Monday, March 31, 2014

Importance of ASW Helicopters for the Philippine Navy...Why Block their Acquisition?

The DND finally announced to the public their intention to acquire 2 anti-submarine helicopters, as discussed in several MaxDefense entries. Although the media reports point to AgustaWestland's AW159 Wildcat, it is still actually too early to speculate which exact model will be acquired. According to MaxDefense sources, there is no specific choice yet, although the Wildcat and the Seahawk are likely frontrunners.

A link to one of the local news reports can be accessed HERE.

The invitation to bid for 2 ASW helicopters has recently been released, amd will be conducted as a 2-stage process. This is similar to the bidding procedure of the PN's 2 new frigates. ABC remains the same as discussed in previous MaxDefense blog, at Php 5.4 billion for both helicopters, including Integrated Logistics Support (ILS) package and training for air and ground crew. Deadline of submission of bids will be this coming April 24, 2014.


Why do we need to acquire Anti-Submarine Helicopters anyway?


A US Navy MH-60R with dipping sonar during one of it's sorties.
Photo taken from Aviationnews.eu.


These helicopters are specialized in supporting naval vessels in detecting, tracking, and destroying hostile submarines and surface ships that enters our territory or threaten our sea assets and national security as a whole. The helicopters work hand-in-hand with the underwater detection systems of naval vessels and other aircraft like Maritime Patrol Aircraft. The speed and range of the helicopter increases the ship's detection and weapon launching radius. If properly coordinated, the pairing of these assets increases the detection probability, ability to defend the ship from torpedo attacks, and speeds up neutralizing the submarine threat. This is possible as the helicopter and naval vessel can share information via data link, with detection capability provided by the helicopter's onboard dipping sonar system, and other detection systems like sonobuoys and magnetic anomaly detection systems. This in turn gives a better situation awareness to the navy, and allows them to destroy the submarine threat if necessary.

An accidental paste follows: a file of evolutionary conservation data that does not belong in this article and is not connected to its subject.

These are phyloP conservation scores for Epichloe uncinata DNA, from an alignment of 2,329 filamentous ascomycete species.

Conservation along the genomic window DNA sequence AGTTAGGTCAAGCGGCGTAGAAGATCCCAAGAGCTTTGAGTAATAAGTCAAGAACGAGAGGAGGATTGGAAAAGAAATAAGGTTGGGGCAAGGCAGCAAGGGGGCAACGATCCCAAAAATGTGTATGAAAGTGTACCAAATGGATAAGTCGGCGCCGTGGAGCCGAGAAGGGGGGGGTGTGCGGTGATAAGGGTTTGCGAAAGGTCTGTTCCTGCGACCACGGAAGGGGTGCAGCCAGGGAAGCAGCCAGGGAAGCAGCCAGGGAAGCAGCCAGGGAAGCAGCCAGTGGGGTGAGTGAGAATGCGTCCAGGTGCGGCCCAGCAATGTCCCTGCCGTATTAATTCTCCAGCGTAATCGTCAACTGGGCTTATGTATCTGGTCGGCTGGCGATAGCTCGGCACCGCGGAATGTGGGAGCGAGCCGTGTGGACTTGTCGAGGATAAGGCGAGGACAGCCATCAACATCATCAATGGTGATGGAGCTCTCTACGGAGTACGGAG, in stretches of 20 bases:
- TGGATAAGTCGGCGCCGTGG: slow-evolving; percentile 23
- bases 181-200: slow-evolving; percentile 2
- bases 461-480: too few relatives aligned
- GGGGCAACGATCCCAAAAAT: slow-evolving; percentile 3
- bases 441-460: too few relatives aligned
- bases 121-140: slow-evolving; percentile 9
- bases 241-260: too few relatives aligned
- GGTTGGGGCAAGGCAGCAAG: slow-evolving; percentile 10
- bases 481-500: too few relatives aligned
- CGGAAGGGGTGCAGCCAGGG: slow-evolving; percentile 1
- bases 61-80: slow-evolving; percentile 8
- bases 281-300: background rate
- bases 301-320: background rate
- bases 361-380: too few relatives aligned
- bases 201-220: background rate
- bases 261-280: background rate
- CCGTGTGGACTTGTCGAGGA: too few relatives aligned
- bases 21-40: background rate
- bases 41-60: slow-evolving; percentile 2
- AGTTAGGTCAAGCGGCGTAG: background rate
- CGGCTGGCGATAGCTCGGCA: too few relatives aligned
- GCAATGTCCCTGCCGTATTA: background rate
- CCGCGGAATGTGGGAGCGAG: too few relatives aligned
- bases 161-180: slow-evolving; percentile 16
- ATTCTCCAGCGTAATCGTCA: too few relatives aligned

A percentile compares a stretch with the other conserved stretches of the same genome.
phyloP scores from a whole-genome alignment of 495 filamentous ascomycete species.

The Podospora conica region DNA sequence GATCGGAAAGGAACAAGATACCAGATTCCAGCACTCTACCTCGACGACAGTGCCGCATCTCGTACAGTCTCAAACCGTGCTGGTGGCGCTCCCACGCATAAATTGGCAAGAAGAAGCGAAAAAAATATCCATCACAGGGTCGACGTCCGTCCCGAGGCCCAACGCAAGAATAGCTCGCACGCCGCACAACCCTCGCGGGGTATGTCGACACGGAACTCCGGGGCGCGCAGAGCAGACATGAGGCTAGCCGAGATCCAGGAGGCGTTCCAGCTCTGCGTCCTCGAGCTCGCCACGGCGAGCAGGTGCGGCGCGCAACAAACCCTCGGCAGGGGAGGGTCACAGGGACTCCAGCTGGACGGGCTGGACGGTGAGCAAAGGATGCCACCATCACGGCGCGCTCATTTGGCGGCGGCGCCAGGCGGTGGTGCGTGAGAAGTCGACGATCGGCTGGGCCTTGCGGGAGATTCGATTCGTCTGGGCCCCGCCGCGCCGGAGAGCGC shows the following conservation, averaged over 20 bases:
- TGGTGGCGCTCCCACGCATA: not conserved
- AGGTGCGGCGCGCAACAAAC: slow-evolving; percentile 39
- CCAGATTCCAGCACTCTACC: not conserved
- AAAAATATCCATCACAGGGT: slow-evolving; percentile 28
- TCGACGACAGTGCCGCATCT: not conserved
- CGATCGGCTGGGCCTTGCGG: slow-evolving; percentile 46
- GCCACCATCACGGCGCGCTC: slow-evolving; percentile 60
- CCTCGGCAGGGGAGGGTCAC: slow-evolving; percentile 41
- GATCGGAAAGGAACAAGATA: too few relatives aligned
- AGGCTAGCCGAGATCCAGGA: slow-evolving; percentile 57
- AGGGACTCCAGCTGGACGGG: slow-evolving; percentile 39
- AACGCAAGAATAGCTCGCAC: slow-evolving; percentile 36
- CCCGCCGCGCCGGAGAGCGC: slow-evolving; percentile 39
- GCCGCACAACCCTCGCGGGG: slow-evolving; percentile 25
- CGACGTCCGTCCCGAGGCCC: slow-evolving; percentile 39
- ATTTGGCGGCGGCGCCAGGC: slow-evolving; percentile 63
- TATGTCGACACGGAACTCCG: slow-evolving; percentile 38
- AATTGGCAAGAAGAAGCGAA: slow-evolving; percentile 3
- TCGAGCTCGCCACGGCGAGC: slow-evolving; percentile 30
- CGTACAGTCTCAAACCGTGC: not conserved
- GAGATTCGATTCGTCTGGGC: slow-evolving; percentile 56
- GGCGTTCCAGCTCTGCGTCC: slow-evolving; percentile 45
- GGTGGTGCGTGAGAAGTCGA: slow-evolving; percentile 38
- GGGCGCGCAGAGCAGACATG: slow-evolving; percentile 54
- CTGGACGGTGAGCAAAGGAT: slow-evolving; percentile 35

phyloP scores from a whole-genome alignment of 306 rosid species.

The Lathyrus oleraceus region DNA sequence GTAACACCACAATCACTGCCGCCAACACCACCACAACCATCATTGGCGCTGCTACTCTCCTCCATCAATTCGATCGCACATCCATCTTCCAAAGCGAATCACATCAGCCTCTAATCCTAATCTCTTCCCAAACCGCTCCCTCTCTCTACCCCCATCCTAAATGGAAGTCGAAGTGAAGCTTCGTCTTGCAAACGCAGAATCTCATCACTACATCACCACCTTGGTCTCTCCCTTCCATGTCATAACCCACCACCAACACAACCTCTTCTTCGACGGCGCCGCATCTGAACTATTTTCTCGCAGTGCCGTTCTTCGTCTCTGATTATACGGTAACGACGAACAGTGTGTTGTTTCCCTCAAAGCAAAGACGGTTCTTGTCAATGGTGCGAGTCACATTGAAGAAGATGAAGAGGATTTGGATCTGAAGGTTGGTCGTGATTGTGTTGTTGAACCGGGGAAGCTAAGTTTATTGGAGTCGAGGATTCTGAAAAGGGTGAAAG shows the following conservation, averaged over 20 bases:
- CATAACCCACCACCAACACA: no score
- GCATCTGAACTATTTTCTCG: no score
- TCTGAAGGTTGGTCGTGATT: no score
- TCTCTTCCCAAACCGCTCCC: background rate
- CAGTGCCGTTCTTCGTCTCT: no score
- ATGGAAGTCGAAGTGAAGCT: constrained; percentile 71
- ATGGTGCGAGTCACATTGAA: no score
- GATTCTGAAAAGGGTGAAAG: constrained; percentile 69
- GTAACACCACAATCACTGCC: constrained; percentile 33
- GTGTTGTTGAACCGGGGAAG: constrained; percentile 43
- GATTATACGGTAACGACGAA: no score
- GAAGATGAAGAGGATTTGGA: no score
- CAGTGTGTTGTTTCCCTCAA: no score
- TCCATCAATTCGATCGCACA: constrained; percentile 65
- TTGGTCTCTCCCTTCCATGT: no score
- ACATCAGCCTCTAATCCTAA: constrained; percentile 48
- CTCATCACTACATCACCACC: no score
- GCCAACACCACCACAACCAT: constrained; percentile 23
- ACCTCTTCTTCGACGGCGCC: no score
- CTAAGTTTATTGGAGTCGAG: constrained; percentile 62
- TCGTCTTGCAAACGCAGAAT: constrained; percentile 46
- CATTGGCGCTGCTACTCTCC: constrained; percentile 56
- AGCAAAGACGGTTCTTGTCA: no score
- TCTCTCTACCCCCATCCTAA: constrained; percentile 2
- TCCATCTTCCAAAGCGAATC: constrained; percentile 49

To improve on this capability, the Philippine Navy is in the process of procuring of 2 new frigates with ASW capability, and this is where the 2 ASW helicopters will be attached. Other ships of the PN are planned for upgrades to include submarine detection capability, while the Philippine Air Force is on its way to procure Maritime Patrol Aircraft which can also do ASW duties.


Aside from ASW helicopters, MPA can also assist in doing ASW duties.  The PAF is on its way to procure at least 2 MPA that may have submarine detection capabilties.
Photo taken from Ihdwal.com .


ASW helicopters don't work alone.  The misconception of many is that the ASW helicopter does the work for the frigate, which is incorrect. A better explanation of how ASW helicopters work can be seen in a video from the Singapore Armed Forces:




MaxDefense confirms that there are indeed reports that Chinese and other country's submarines are operating within our archipelagic waters, and that itself is a very strong reason why the PN is beefing up its ASW capability after losing its place as one of the best ASW navies in South East Asia from the 1960s until the late 1970s. 

To those in doubt, a photo of RPS Negros Occidental firing anti-submarine torpedoes during RP-US ASW Exercise "Dolphin I" can be seen in Gorio B's Flickr account HERE, as a proof that the PN did have ASW capabilities before.


So Why Block It's Acquisition?

Immediately after the announcement, the project was being brought into the limelight by Isabela congressman Rodolfo Albano III, which was reported by local media HERE. Although his alternative platforms for immediate acquisition are understandable (more C-130s and helicopters for HADR operations, his reason for not acquiring these helicopters and blocking the acquisition of the FA-50 jets are not. His reasons are too shallow and seeMaxDefense sees this as a problem that needs to be taken a deeper look by the government.

As explained in earlier replies to comments regarding this issue, MaxDefense believes that there could be reasons why Cong. Albano is doing this, either:
  • He is misinformed and stupid enough to make such comments without further research; 
  • He wants to get media mileage for blocking the acquisition, to make him look good to the public or to boost his and his family's image to the voting public;
  • He supports other government projects that can be funded well if the AFP Modernization Program is blocked or diverted to other projects;
  • He sees the modernization of the AFP as a threat to his interests;
  • He is a Chinese lapdog, and is among a few possible people that can be in the payrolls of the Chinese government.